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Occasionally I’ve been criticized by unbelievers for claiming to know the truth.  Any claim to know the truth is greeted by some unbelievers with Brain2skepticism, and considered either arrogant, or intolerant of those who disagree, or both.  It’s probably impossible to be a follower of Christ and escape this charge, since a claim to know Christ is essentially a claim to know the truth.

Jesus said to him, “I am the way, and the truth, and the life. No one comes to the Father except through me. If you had known me, you would have known my Father also.”

Knowing Christ is knowing the truth.  Knowing Christ is knowing God the Father. Is that close minded?  In one sense, yes.  But is it arrogant?  Not necessarily.  Let’s think about it for a minute.

What might appear at first glance to be arrogant (claiming to know the truth) is really a form of humility (setting self aside), and what appears to be humility (saying the truth can’t be known) is really a form of arrogance (putting self forward). Confining our knowledge of God and the world to what God has revealed to us rather that constructing our own view of reality requires both humility and faith.  Anyone can construct his own view of the meaning of life or the nature of God and then conclude that his own construction is good, but what could be more self-assertive or arrogant than that?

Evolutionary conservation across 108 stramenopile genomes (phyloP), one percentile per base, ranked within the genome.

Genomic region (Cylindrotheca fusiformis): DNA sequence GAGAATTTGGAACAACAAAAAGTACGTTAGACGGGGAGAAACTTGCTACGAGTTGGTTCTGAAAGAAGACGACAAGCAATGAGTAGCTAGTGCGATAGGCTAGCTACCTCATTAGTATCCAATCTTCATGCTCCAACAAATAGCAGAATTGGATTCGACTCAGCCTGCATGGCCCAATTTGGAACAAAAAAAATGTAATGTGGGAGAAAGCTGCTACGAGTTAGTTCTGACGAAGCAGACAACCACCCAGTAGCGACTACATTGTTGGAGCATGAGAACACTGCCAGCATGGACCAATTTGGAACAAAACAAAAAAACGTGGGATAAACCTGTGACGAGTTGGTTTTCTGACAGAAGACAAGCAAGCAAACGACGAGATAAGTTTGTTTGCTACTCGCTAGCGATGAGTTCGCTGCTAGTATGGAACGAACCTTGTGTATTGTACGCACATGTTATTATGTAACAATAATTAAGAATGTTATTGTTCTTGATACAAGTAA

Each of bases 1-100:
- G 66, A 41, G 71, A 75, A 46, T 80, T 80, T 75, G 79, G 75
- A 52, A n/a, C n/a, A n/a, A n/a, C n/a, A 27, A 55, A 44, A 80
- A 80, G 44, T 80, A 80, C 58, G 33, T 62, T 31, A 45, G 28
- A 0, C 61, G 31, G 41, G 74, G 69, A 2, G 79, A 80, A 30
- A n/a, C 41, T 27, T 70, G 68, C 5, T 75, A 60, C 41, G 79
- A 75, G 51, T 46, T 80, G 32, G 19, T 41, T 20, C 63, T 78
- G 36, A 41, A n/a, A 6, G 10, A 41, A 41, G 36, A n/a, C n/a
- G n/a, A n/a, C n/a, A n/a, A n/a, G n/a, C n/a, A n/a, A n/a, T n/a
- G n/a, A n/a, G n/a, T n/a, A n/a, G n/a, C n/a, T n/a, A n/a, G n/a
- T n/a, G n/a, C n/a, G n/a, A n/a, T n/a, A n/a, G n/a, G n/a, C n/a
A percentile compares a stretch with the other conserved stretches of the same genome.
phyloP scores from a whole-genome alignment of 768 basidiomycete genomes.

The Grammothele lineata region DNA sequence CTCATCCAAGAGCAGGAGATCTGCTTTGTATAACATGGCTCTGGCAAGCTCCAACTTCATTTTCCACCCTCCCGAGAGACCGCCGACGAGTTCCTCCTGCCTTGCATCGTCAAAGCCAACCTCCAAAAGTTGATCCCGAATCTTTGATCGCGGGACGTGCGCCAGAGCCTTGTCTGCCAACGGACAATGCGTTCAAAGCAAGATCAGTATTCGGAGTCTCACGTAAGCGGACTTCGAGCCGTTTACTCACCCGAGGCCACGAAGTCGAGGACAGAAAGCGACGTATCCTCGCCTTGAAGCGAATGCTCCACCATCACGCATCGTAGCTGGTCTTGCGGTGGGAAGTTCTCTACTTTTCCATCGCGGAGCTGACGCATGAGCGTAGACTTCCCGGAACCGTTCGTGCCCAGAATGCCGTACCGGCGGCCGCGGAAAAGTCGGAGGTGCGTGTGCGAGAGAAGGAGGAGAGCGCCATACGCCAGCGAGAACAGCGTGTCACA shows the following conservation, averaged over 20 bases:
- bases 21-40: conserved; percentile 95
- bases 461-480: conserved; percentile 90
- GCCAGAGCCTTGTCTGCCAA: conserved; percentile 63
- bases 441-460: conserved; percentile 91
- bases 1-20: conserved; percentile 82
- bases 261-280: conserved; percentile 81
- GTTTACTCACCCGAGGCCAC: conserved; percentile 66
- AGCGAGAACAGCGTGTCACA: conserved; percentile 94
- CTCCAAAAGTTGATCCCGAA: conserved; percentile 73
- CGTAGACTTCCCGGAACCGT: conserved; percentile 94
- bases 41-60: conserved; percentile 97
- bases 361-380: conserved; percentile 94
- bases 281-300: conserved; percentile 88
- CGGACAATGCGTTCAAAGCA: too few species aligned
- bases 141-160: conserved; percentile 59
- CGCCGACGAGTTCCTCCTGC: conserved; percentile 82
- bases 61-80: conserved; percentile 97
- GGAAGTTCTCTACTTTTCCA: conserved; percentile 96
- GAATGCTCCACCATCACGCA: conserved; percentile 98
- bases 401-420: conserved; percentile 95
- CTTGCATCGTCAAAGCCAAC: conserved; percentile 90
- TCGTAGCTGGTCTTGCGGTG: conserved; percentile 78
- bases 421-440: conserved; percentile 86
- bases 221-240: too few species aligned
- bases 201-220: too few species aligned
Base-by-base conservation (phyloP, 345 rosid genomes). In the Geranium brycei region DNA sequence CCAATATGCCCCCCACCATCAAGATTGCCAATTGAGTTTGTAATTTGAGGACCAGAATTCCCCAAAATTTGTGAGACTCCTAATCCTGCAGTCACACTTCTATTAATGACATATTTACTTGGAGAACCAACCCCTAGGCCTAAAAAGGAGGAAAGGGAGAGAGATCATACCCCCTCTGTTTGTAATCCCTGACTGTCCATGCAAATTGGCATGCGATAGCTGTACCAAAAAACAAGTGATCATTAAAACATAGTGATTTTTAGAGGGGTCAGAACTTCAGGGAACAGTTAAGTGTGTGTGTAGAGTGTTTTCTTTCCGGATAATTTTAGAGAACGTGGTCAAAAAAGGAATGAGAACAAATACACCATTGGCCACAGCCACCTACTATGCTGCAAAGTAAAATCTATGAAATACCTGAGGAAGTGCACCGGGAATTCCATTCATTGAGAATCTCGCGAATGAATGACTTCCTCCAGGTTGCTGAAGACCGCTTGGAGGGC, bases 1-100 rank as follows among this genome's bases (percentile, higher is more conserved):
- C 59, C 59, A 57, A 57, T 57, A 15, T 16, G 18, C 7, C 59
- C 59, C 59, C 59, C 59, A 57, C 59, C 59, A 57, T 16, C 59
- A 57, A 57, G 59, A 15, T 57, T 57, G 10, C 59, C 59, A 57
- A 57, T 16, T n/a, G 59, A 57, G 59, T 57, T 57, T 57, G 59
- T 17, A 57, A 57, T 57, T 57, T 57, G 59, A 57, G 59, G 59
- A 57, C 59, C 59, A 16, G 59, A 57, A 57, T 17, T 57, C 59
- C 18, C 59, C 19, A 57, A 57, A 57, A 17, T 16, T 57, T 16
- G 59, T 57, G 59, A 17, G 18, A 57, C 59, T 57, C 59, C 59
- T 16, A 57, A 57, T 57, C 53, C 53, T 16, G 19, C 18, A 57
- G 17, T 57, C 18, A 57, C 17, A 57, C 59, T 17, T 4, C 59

It’s actually a sign of human depravity, rather than humility, to think that it’s impossible to know the truth.  The Bible describes those who are “always learning and never able to arrive at a knowledge of the truth” as “corrupted in mind and disqualified regarding the faith.”  (2 Timothy 3:7-8)

Obviously, there’s a time and a place for being open minded.  But I agree with what G. K. Chesterton once said concerning his friend H.G. Wells:

I think he thought that the object of opening the mind is simply opening the mind. Whereas I am incurably convinced that the object of opening the mind, as of opening the mouth, is to shut it again on something solid.

Don’t be afraid to open your mind.  But don’t be afraid to shut it on something solid, either.